Acknowledgments

The authors want to thank K. Koenig, C. Klonner and R.V. Hilland (GIScience Research Group, Institute of Geography, Heidelberg University) for the discussions accompanying the paper compilation and H. Lilienthal, G. Gebensleben, J.-M. Voigt, N. Richter, and A. Essmann (Julius-Kühn-Institute for Crop and Soil Science, Brunswick) for providing the crop fields and their help in the field campaign. This work was supported in part by the BMWi of Germany under Grant HyLand (FKZ 50EE1014) and by the Ministry of Science, Research, and Arts of Baden-Wuerttemberg under Grant LS-VISA.

Author Contributions

Both authors contributed to study design and data collection. The data analysis and manuscript writing were mainly conducted by Martin Hämmerle.

Conflicts of Interest

The authors declare no conflict of interest.

References

  1. Dourado-Neto, D.; Teruel, D.A.; Reichardt, K.; Nielsen, D.R.; Frizzone, J.A.; Bacchi, O.O.S. Principles of crop modelling and simulation: II. The implications of the objective in model development. Sci. Agric. 1998, 55, 51–57. [Google Scholar]
  2. Ehlert, D.; Adamek, R.; Horn, H.-J. Vehicle based laser range finding in crops. Sensors 2009, 9, 3679–3694. [Google Scholar]
  3. Zub, H.W.; Arnoult, S.; Brancourt-Hulmel, M. Key traits for biomass production identified in different Miscanthus species at two harvest dates. Biomass Bioenerg. 2011, 35, 637–651. [Google Scholar]
  4. Zhang, L.; Grift, T.E. A LiDAR-based crop height measurement system for Miscanthus giganteus. Comput. Electron. Agric. 2012, 85, 70–76. [Google Scholar]
  5. Anwar, M.R.; Liu, D.L.; Macadam, I.; Kelly, G. Adapting agriculture to climate change: A review. Theor. Appl. Climatol. 2013, 113, 225–245. [Google Scholar]
  6. Stafford, J. Implementing precision agriculture in the 21st century. J. Agric. Eng. Res. 2000, 76, 267–275. [Google Scholar]
  7. Auernhammer, H. Precision farming—the environmental challenge. Comput. Electron. Agric. 2001, 30, 31–43. [Google Scholar]
  8. Zhang, N.; Wang, M.; Wang, N. Precision agriculture—A worldwide overview. Comput. Electron. Agric. 2002, 36, 113–32. [Google Scholar]
  9. Rosell, J.R.; Sanz, R. A review of methods and applications of the geometric characterization of tree crops in agricultural activities. Comput. Electron. Agric. 2012, 81, 124–141. [Google Scholar]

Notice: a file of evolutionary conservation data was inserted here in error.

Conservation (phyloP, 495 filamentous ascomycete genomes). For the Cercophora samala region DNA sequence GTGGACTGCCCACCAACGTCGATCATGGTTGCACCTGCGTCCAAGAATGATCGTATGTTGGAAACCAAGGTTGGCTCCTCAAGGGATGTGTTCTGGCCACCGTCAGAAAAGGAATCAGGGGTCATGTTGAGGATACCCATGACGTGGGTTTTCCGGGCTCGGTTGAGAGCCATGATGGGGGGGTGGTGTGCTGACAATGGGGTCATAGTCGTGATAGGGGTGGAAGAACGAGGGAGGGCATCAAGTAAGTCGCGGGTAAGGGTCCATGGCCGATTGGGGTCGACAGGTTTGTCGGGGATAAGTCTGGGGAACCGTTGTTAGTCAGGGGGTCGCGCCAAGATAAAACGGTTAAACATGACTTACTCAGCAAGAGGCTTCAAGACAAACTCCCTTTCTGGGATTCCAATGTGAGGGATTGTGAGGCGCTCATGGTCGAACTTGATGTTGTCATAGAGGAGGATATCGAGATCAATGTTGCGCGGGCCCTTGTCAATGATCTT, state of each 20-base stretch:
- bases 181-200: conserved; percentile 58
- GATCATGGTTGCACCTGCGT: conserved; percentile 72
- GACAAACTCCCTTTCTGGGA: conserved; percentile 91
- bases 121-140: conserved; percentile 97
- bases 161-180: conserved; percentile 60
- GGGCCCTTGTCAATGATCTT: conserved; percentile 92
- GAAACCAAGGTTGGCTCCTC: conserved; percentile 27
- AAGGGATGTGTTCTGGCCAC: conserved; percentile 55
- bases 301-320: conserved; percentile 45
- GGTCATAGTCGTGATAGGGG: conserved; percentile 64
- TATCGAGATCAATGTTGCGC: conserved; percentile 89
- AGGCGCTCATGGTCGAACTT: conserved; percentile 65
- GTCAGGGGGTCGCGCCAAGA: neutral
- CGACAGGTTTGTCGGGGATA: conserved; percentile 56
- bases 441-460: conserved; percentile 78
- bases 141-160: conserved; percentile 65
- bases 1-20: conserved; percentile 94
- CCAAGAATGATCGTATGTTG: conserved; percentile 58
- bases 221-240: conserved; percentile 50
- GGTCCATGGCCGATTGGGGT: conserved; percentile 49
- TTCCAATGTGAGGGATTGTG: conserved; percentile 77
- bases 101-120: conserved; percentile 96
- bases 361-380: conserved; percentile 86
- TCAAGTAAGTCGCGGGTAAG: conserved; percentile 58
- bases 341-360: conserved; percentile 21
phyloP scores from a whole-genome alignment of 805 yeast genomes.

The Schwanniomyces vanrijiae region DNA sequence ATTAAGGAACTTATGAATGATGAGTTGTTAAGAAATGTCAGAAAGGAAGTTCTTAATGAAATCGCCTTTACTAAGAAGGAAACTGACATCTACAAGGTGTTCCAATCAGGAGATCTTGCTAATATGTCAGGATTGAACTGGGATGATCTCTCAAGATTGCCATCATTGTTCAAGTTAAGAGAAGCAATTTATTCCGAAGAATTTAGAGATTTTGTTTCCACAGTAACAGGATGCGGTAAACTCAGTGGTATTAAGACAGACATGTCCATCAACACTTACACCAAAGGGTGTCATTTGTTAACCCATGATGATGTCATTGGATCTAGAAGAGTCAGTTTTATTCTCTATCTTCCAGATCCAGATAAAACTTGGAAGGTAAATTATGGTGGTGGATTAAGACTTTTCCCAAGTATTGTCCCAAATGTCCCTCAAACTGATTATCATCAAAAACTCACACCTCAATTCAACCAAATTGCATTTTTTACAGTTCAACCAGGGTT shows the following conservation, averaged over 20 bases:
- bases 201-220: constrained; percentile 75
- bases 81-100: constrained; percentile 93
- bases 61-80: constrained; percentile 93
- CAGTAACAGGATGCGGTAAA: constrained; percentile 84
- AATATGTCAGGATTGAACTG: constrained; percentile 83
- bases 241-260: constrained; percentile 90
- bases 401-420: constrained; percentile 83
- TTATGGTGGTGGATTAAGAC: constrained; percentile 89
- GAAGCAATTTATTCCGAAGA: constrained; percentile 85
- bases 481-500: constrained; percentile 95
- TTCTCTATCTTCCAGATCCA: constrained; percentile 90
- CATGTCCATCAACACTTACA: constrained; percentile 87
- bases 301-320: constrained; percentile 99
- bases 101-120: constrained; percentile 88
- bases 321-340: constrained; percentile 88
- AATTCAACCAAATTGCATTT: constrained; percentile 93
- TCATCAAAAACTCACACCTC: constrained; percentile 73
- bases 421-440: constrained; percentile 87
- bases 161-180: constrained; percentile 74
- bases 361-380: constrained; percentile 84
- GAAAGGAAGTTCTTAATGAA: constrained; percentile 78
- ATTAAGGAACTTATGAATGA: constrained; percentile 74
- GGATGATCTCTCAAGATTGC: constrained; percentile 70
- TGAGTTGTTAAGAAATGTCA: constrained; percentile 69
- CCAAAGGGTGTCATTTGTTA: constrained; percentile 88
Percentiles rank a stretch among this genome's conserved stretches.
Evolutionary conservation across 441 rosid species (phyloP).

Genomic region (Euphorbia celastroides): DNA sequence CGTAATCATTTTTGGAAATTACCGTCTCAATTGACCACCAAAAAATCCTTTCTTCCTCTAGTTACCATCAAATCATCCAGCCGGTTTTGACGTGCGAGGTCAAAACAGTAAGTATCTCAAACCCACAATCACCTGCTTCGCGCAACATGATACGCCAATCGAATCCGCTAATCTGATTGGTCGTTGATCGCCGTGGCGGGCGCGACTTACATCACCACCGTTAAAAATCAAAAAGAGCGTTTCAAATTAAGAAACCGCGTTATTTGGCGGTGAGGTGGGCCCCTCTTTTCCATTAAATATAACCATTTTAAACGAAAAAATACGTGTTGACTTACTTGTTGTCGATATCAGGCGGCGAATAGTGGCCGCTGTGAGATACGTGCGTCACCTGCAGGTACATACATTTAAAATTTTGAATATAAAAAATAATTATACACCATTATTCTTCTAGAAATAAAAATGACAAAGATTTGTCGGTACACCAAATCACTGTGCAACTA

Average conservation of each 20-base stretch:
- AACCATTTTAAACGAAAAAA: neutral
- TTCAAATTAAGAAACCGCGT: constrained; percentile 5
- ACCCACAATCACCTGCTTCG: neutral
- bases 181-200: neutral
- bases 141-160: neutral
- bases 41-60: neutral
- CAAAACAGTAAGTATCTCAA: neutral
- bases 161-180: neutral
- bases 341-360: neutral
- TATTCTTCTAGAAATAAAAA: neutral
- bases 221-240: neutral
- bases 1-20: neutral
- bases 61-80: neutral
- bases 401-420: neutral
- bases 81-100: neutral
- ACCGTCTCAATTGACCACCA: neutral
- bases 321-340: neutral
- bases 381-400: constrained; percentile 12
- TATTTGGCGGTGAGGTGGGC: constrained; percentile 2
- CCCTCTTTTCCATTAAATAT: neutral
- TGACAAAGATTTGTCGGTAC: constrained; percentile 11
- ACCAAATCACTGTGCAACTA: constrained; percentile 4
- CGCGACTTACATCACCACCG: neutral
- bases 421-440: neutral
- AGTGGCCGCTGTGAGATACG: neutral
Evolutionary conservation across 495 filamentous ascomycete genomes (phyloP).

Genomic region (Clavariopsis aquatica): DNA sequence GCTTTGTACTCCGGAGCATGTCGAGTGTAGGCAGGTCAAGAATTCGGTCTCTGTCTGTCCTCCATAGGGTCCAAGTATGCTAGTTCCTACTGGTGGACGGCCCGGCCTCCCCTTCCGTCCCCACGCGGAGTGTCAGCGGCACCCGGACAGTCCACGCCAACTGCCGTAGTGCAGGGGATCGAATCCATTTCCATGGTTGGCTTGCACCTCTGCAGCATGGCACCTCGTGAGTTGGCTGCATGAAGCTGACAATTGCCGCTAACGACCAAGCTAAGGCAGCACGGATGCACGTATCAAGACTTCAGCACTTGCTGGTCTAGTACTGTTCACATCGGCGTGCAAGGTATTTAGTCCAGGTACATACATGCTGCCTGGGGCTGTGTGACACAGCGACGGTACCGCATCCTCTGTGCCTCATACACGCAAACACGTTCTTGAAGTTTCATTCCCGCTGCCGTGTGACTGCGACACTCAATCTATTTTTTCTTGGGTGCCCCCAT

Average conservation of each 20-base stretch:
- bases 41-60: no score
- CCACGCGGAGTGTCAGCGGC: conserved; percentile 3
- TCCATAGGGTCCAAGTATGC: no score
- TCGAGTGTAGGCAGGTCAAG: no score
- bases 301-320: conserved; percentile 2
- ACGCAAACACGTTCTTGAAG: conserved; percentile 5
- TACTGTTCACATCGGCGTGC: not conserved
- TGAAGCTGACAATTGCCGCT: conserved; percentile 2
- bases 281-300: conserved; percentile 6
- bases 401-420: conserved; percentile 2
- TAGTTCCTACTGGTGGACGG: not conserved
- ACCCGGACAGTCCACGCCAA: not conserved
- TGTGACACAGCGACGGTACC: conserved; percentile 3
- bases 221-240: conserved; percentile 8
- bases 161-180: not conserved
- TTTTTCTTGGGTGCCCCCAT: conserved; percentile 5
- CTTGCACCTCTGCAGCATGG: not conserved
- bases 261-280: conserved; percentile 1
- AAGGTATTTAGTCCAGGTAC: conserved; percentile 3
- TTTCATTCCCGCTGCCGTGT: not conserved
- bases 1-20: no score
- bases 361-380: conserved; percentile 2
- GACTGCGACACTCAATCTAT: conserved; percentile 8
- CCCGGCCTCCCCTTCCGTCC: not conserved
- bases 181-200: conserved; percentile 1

10. Whelan, B.; Taylor, J. Precision Agriculture for Grain Production Systems; CSIRO Publishing: Collingwood, Australia, 2013; pp. 1–2. [Google Scholar]
  11. Saeys, W.; Lenaerts, B.; Craessaerts, G.; Baerdemaeker, J.D. Estimation of the crop density of small grains using LiDAR sensors. Biosyst. Eng. 2009, 102, 22–30. [Google Scholar]
  12. Bendig, J.; Bolten, A.; Bareth, G. UAV-based imaging for multi-temporal, very high resolution crop surface models to monitor crop growth variability. Photogramm. Fernerkund. Geoinf. 2013, 6, 551–562. [Google Scholar]
  13. Höfle, B. Radiometric correction of terrestrial LiDAR point cloud data for individual maize plant detection. IEEE Geosci. Remote Sens. Lett. 2014, 11, 94–98. [Google Scholar]
  14. Tilly, N.; Hoffmeister, D.; Cao, Q.; Huang, S.; Lenz-Wiedemann, V.; Miao, Y.; Bareth, G. Multitemporal crop surface models: Accurate plant height measurement and biomass estimation with terrestrial laser scanning in paddy rice. J. Appl. Remote Sens. 2014, 8, 083671. [Google Scholar]
  15. Lumme, J.; Karjalainen, M.; Kaartinen, H.; Kukko, A.; Hyyppä, J.; Hyyppä, H.; Jaakola, A.; Kleemola, J. Terrestrial laser scanning of agricultural crops. Proceedings of the International Congress for Photogrammetry and Remote Sensing, Beijing, China, 3–11 July 2008.
  16. Eitel, J.U.H.; Magney, T.S.; Vierling, L.A.; Brown, T.T.; Huggins, D.R. LiDAR based biomass and crop nitrogen estimates for rapid, non-destructive assessment of wheat nitrogen status. Field Crop. Res. 2014, 159, 21–32. [Google Scholar]